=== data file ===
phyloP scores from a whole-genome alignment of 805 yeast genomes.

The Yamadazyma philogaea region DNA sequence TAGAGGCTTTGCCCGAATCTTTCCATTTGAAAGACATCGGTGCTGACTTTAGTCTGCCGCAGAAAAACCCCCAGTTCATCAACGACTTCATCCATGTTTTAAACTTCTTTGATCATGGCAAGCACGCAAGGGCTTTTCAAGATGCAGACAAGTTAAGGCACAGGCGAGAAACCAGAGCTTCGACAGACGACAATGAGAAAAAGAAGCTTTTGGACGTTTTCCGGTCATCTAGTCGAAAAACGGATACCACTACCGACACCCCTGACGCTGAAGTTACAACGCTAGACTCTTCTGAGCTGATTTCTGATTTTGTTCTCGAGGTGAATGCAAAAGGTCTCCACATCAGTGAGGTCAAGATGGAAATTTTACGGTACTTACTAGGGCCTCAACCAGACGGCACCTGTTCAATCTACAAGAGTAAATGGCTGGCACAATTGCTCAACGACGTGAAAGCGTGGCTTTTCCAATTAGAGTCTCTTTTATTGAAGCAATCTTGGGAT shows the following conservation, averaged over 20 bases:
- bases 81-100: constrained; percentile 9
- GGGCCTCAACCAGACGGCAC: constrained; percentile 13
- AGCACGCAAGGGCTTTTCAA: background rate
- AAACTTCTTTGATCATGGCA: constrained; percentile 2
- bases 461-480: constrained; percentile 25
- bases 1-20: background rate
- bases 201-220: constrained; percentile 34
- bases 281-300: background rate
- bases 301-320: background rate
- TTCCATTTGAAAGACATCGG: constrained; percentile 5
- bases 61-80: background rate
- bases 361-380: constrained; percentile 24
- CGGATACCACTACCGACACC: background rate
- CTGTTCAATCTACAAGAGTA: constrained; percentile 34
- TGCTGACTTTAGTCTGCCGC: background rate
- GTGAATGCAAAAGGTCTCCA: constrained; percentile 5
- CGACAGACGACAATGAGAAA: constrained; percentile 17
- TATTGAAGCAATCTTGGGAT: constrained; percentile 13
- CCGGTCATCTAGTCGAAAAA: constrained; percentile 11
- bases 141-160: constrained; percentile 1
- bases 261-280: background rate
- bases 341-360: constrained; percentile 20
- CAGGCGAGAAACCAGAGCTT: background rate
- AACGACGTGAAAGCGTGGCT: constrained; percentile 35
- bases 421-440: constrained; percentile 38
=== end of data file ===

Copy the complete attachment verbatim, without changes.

phyloP scores from a whole-genome alignment of 805 yeast genomes.

The Yamadazyma philogaea region DNA sequence TAGAGGCTTTGCCCGAATCTTTCCATTTGAAAGACATCGGTGCTGACTTTAGTCTGCCGCAGAAAAACCCCCAGTTCATCAACGACTTCATCCATGTTTTAAACTTCTTTGATCATGGCAAGCACGCAAGGGCTTTTCAAGATGCAGACAAGTTAAGGCACAGGCGAGAAACCAGAGCTTCGACAGACGACAATGAGAAAAAGAAGCTTTTGGACGTTTTCCGGTCATCTAGTCGAAAAACGGATACCACTACCGACACCCCTGACGCTGAAGTTACAACGCTAGACTCTTCTGAGCTGATTTCTGATTTTGTTCTCGAGGTGAATGCAAAAGGTCTCCACATCAGTGAGGTCAAGATGGAAATTTTACGGTACTTACTAGGGCCTCAACCAGACGGCACCTGTTCAATCTACAAGAGTAAATGGCTGGCACAATTGCTCAACGACGTGAAAGCGTGGCTTTTCCAATTAGAGTCTCTTTTATTGAAGCAATCTTGGGAT shows the following conservation, averaged over 20 bases:
- bases 81-100: constrained; percentile 9
- GGGCCTCAACCAGACGGCAC: constrained; percentile 13
- AGCACGCAAGGGCTTTTCAA: background rate
- AAACTTCTTTGATCATGGCA: constrained; percentile 2
- bases 461-480: constrained; percentile 25
- bases 1-20: background rate
- bases 201-220: constrained; percentile 34
- bases 281-300: background rate
- bases 301-320: background rate
- TTCCATTTGAAAGACATCGG: constrained; percentile 5
- bases 61-80: background rate
- bases 361-380: constrained; percentile 24
- CGGATACCACTACCGACACC: background rate
- CTGTTCAATCTACAAGAGTA: constrained; percentile 34
- TGCTGACTTTAGTCTGCCGC: background rate
- GTGAATGCAAAAGGTCTCCA: constrained; percentile 5
- CGACAGACGACAATGAGAAA: constrained; percentile 17
- TATTGAAGCAATCTTGGGAT: constrained; percentile 13
- CCGGTCATCTAGTCGAAAAA: constrained; percentile 11
- bases 141-160: constrained; percentile 1
- bases 261-280: background rate
- bases 341-360: constrained; percentile 20
- CAGGCGAGAAACCAGAGCTT: background rate
- AACGACGTGAAAGCGTGGCT: constrained; percentile 35
- bases 421-440: constrained; percentile 38